English speakers are often shocked by the structure of Kswahili. English allows polymorphemic words (e.g. govern + ment + al), but Ksawhili’s morphemic system is even more complex. It has so much inflection on its verbs, for example, that they can stand alone. They are also usually surprised by the noun class system, which is like the grammatical gender system found in many romance classes, but, instead of a 2 or 3 category system, Kwahili has 18 semantic categories.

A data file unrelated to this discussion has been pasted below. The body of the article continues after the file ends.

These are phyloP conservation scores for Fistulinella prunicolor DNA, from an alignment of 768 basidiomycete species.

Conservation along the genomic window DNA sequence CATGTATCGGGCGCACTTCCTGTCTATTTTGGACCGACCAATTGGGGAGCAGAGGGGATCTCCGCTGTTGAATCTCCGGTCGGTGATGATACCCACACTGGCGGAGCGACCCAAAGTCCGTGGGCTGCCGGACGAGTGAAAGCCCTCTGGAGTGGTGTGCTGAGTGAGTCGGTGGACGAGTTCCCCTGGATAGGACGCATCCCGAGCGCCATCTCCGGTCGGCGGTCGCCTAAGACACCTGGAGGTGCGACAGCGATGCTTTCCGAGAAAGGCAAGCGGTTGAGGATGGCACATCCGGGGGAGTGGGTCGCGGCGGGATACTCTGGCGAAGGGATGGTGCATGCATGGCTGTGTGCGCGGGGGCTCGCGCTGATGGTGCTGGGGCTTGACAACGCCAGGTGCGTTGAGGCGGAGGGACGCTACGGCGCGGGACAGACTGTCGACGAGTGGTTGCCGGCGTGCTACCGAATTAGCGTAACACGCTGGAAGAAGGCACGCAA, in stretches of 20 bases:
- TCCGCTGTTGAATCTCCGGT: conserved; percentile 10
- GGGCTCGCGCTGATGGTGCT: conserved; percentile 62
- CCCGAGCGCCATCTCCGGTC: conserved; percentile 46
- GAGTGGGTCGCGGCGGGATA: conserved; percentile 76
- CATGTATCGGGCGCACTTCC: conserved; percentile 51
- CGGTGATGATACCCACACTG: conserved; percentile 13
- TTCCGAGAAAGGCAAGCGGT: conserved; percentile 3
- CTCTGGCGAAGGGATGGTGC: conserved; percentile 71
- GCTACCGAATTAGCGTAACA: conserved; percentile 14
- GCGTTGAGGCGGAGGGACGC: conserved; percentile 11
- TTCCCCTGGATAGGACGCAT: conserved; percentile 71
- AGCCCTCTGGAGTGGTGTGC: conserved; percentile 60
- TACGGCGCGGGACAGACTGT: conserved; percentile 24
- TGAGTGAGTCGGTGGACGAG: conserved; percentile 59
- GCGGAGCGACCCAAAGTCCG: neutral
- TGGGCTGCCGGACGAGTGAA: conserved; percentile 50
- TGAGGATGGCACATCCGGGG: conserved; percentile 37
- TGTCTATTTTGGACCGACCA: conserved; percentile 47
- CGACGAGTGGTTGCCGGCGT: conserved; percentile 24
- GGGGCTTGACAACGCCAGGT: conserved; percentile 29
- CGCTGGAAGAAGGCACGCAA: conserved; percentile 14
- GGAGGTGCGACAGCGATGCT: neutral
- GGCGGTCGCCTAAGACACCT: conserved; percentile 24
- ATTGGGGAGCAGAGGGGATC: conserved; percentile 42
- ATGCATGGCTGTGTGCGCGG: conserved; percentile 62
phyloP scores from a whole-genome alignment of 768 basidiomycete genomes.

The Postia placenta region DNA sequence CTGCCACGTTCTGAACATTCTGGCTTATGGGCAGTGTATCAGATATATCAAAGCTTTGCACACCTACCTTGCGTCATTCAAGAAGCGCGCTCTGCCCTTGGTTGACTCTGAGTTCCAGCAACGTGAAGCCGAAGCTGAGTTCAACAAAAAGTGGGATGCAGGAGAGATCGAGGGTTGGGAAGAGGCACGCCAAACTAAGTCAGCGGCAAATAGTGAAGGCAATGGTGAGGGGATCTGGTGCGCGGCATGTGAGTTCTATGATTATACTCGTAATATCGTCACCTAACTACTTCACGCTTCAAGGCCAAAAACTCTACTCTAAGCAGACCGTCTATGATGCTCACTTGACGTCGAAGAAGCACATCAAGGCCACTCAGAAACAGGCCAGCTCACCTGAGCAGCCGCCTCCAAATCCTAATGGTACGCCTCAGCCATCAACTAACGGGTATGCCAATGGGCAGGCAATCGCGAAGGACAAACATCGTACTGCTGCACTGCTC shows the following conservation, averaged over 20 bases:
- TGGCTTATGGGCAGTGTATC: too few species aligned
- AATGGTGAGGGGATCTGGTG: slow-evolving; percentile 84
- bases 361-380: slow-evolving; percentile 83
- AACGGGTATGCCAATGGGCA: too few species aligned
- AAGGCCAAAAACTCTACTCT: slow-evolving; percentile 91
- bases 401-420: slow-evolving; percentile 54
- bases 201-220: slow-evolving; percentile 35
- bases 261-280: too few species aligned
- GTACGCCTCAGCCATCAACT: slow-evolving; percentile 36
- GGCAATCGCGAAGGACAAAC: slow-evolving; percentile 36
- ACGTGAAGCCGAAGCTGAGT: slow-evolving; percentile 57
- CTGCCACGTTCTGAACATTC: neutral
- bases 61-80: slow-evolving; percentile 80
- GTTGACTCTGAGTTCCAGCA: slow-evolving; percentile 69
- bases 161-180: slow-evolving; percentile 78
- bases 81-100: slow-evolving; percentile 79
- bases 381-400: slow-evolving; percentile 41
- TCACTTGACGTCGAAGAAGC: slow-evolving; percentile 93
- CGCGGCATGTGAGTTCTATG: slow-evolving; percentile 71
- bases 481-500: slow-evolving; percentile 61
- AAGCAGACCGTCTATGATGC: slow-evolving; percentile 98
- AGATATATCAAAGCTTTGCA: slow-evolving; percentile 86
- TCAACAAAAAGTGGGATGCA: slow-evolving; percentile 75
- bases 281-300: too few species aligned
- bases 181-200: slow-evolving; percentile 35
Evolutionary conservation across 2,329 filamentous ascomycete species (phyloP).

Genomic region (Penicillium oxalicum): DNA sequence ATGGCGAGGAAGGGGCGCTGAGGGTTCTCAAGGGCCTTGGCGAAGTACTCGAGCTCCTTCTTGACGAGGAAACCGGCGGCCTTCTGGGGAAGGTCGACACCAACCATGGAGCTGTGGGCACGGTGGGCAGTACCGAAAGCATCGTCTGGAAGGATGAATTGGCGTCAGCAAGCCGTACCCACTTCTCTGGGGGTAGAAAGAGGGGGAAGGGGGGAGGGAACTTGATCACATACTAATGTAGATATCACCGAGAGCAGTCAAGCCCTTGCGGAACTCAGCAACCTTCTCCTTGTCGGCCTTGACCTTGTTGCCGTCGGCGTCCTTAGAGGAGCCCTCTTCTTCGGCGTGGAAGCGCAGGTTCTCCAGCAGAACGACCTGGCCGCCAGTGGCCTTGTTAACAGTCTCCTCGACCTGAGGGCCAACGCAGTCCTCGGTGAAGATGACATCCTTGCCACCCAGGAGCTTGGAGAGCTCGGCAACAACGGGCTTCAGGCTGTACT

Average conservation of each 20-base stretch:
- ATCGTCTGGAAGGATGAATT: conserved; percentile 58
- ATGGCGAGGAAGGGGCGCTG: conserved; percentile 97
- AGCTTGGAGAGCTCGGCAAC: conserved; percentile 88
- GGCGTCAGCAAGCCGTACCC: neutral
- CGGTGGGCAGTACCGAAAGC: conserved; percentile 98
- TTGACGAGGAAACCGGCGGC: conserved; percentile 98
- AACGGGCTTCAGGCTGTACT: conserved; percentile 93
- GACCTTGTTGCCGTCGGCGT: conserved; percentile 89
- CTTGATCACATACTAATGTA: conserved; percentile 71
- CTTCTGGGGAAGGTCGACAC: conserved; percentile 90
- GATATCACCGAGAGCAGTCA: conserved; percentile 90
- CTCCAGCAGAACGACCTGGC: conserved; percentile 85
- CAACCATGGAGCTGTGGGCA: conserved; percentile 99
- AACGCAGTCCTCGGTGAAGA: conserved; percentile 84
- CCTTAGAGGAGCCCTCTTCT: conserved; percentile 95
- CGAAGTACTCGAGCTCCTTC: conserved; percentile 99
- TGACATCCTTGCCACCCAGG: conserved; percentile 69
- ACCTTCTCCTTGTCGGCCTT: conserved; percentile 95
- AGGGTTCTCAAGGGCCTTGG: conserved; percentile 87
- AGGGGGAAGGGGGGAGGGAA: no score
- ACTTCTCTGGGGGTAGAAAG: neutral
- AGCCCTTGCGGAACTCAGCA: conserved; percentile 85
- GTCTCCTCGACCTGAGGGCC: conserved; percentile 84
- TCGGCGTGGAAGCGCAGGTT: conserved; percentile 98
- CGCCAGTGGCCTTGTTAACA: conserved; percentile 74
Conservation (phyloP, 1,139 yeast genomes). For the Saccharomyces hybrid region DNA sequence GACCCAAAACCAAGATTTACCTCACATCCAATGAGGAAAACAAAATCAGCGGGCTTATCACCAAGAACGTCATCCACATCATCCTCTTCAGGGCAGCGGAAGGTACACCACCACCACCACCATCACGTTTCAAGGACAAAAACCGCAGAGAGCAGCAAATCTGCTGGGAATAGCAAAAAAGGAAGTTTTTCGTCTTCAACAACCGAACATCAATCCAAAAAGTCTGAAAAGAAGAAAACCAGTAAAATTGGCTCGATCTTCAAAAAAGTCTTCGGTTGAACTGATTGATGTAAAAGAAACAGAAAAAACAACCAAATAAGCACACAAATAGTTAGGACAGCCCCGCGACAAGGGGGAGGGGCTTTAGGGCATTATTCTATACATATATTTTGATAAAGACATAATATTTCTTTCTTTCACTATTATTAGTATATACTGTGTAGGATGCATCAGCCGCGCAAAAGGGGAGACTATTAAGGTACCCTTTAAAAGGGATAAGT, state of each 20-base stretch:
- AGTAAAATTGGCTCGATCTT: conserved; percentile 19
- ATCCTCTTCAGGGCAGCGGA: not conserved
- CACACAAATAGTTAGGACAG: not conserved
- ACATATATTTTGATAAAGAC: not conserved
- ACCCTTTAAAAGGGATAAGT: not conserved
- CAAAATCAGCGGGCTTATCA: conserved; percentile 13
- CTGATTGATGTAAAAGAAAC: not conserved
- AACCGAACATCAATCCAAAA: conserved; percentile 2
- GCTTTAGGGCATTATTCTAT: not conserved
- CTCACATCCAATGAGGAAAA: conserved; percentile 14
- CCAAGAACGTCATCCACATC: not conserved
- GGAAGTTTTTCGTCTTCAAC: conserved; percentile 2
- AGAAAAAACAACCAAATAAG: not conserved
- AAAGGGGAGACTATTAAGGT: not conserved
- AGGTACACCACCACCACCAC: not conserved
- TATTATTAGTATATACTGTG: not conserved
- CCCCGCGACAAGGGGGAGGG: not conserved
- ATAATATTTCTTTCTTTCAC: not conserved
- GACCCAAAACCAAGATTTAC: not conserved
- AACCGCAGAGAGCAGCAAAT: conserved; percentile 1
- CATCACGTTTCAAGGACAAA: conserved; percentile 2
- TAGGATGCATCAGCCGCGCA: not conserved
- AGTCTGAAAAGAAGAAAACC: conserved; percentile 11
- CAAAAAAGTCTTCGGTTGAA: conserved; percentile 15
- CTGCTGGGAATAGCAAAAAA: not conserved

However, what seems to be controversial here is the influence that Arabic has had on it. (A substantial amount of it’s vocabulary comes from Arabic.) Kswahili is now one of two official languages in Kenya (English and Kswahili). Read here for a cursory review of the legal ramifications: